"After this instance, and blessed be God, the instance though superior, is not solitary; the change, though miraculous in this case, is not less certain in others-shall the doctrine so exemplified continue to be the butt of ridicule? While the scoffing infidel virtually puts the renovation of the human heart nearly on a footing with the metamorphosis of Ovid, or the transmigrations of Pythagoras, let not the timid Christian be discouraged; let not his faith be shaken, though he may find that the principle to which he has been taught to trust his eternal happiness, is considered as false by him who has not examined into its truth; that the change, of which the real believer exhibits so convincing an evidence, is decided as absurd by the philosophical sceptictreated as chimerical by the superficial reasoner, or silently suspected as incredible by the decent moralist."

But when the fears of Ananias, generated by unbelief, are removed, with what pleasure does he visit the man who is now divested of his persecuting disposition, and who possesses his right mind. With what affection and delight does he address him as a brother; how does his heart glow with pleasure as he tells him, that the same Jesus who had appeared to him in the way, had now sent him that he might receive his sight, and be filled with the Holy Ghost:" what unspeakable joy would fill the heart of each as the thick film (caused by the glorious vision he had seen, so operating on the organs of sight as to produce blindness,) fell from his eyes; and when Saul wishes, as a proof of his

Strengthened for the work in which he had to engage, the new convert repairs to the disciples of Jesus, who had been accustomed to tremble at his name, and tells them of the mighty revolution that had taken place in his mind. He begins boldly to preach the exalted character of Jesus in the synagogues of the Jews, exciting among them the most astonished feelings, and leading them to enquire what could have produced so astonishing a change. How devoted are his energies-how strong his arguments-how warm his affections in the holy cause; we wonder not at the opposition which his zeal created, or to his being compelled to flee for his life. He shrinks not, however, from difficulty, but goes to Arabia on the same errand, and in three years returns to Jerusalem, where at length he is numbered with the apostles.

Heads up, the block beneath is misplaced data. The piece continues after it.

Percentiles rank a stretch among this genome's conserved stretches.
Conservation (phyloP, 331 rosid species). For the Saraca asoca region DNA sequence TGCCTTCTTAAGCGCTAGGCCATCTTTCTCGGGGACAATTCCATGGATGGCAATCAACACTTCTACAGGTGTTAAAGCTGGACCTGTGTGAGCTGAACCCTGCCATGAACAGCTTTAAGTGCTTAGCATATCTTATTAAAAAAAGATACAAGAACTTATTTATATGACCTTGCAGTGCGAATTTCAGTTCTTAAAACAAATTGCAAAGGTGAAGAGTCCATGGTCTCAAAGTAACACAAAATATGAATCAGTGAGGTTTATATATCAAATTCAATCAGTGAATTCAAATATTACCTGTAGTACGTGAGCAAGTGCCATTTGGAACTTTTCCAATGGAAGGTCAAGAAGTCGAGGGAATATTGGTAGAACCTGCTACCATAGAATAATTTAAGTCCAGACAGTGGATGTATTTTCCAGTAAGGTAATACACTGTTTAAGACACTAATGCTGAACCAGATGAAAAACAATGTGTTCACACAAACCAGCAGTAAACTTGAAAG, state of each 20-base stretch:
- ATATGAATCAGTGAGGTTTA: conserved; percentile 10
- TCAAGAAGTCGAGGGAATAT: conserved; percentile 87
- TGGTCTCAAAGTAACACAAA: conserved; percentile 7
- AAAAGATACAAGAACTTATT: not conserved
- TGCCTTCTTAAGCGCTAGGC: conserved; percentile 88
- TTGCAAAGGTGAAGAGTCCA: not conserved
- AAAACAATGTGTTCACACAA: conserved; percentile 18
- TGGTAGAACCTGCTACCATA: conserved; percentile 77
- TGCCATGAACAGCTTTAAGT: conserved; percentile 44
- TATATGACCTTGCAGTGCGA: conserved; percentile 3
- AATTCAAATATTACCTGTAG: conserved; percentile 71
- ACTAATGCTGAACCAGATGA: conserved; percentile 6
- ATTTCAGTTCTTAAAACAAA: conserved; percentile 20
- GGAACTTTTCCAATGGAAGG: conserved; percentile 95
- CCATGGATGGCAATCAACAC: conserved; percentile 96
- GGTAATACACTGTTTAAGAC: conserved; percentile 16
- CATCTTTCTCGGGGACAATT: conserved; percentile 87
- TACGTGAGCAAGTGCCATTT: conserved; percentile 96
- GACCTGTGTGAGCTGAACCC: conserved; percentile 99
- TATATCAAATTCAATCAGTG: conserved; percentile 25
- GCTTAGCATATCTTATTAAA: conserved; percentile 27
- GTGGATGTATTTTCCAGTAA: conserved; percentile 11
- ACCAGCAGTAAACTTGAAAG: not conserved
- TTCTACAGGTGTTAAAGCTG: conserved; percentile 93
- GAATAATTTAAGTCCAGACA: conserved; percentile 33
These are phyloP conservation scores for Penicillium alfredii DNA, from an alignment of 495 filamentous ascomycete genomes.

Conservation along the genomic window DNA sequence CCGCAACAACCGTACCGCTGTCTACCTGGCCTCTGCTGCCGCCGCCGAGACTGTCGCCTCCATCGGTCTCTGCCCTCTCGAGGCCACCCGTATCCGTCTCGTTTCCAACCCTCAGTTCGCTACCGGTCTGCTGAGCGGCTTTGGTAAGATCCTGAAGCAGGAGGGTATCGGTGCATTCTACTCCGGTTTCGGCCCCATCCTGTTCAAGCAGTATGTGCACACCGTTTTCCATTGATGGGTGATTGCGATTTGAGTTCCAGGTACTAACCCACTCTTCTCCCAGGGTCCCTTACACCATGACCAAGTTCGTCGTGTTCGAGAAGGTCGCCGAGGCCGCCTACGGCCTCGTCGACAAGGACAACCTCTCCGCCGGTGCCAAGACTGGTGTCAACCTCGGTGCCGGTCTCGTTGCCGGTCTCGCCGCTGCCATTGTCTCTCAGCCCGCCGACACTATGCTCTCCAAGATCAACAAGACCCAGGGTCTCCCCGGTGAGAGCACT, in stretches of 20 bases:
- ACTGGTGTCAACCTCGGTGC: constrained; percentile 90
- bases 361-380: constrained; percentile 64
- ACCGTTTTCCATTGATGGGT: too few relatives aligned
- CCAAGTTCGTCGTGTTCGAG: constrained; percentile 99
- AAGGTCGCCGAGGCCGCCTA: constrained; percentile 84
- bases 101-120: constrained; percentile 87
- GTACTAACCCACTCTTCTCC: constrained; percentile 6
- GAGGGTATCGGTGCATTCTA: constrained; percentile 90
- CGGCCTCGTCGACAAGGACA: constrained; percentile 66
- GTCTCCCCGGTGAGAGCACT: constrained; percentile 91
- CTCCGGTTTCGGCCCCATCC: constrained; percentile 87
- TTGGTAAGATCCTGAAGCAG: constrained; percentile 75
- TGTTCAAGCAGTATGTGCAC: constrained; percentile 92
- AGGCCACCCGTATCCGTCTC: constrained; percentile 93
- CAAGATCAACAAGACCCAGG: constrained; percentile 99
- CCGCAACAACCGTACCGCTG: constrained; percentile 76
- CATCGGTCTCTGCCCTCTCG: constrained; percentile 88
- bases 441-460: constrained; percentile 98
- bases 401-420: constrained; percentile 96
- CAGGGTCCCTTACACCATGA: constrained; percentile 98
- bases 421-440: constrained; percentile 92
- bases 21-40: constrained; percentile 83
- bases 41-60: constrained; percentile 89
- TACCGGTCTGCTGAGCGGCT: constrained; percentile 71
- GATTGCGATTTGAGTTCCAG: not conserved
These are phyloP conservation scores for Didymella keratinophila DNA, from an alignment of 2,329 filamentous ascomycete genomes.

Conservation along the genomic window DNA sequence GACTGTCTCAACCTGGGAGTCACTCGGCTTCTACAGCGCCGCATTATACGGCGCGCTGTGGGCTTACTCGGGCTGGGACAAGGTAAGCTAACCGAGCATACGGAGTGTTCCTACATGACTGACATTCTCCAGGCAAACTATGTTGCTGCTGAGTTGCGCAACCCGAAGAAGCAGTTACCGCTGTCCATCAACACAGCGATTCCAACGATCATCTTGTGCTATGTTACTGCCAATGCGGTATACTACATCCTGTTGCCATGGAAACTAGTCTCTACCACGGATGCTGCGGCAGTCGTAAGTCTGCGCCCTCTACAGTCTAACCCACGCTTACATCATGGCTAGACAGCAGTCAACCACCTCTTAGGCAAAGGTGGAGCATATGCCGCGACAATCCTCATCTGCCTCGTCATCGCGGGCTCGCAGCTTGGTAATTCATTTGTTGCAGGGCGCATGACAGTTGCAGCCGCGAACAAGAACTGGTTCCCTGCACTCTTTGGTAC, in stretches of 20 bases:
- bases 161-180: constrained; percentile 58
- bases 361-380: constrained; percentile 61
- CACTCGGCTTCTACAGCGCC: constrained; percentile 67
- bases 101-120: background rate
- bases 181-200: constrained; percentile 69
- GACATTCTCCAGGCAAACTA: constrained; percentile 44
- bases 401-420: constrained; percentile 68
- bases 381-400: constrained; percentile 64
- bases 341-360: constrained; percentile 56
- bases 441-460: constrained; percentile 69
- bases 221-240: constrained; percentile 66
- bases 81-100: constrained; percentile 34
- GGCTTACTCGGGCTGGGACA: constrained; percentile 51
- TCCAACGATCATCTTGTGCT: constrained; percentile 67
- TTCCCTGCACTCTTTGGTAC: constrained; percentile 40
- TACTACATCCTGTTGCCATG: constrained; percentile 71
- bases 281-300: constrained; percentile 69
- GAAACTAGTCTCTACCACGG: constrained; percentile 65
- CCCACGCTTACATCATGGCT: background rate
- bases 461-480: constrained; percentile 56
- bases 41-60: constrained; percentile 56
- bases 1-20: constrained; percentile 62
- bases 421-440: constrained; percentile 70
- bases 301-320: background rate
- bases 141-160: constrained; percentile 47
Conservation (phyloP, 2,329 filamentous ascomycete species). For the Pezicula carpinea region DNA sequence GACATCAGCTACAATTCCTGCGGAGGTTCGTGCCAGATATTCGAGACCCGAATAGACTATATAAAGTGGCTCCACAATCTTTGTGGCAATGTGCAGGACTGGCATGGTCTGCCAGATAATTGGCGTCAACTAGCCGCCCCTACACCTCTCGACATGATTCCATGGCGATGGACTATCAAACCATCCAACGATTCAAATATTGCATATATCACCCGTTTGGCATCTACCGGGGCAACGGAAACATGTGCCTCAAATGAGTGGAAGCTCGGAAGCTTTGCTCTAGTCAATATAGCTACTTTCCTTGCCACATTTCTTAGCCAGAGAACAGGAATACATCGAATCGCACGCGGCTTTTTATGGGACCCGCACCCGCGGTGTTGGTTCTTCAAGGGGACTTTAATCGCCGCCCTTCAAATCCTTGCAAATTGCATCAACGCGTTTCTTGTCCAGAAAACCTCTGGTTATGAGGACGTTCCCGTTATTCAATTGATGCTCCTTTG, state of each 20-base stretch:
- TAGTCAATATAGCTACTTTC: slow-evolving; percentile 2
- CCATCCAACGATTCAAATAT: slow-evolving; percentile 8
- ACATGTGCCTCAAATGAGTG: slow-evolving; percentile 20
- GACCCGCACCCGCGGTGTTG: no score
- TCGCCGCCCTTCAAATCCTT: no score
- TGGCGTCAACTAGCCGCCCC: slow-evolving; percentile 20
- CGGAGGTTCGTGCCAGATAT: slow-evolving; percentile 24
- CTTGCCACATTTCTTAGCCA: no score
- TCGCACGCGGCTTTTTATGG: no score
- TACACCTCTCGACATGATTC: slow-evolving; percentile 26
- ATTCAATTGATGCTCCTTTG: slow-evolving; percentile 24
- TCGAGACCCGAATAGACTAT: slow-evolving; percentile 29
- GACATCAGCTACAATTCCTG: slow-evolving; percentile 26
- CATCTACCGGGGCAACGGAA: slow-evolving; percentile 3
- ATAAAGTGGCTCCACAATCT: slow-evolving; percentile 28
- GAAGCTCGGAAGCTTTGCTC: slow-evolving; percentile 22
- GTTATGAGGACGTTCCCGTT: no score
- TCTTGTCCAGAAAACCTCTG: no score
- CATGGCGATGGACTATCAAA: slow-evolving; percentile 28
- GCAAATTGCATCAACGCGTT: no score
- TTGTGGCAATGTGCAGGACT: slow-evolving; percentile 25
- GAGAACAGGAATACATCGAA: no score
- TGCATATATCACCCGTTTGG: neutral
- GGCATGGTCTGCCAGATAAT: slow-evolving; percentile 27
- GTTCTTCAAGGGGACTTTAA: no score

warrant to apply to Christ. This is the
doctrine that Paul himself raised from
the premises 1 Tim. i. 16. "Howbeit
for this cause I obtained mercy, that in
me first Jesus Christ might shew forth
all long suffering, for a pattern to them
which should hereafter believe on him
to life everlasting."-That in our ad-
dresses to sinners we should imitate the
Lord Jesus, and kindly expostulate with
them on the evil consequences which
sin brings on themselves. This often
melts the heart, and produces repent-
ance.-That when we are called to the
discharge of duty, we ought not like
Ananias, to refuse to perform it, either
on account of the sinfulness of others,
or our own weakness, but to
6< go forth
in the strength of the Lord God."-That
we ought not, when evidence is offered
of a change of heart on the part of our
fellow-men, to refuse to credit it. Elijah
acted wrong, when he indulged a sus-
picion that all Israel were gone after
idols; and the disciples of Jesus acted
wrong, when they were afraid to receive
Saul on a profession of his faith in
Christ.-And, finally, we are by this

It does not comport with the design of this paper to dwell on the subsequent labours, the sufferings, and the success of the great Apostle of the Gentiles. "Having had much forgiven him, he loved much." Called of God to the


arduous, but honourable task of "preach-account encouraged to pray and labour
ing Christ among the heathen, he con- for the conversion of the worst of sin-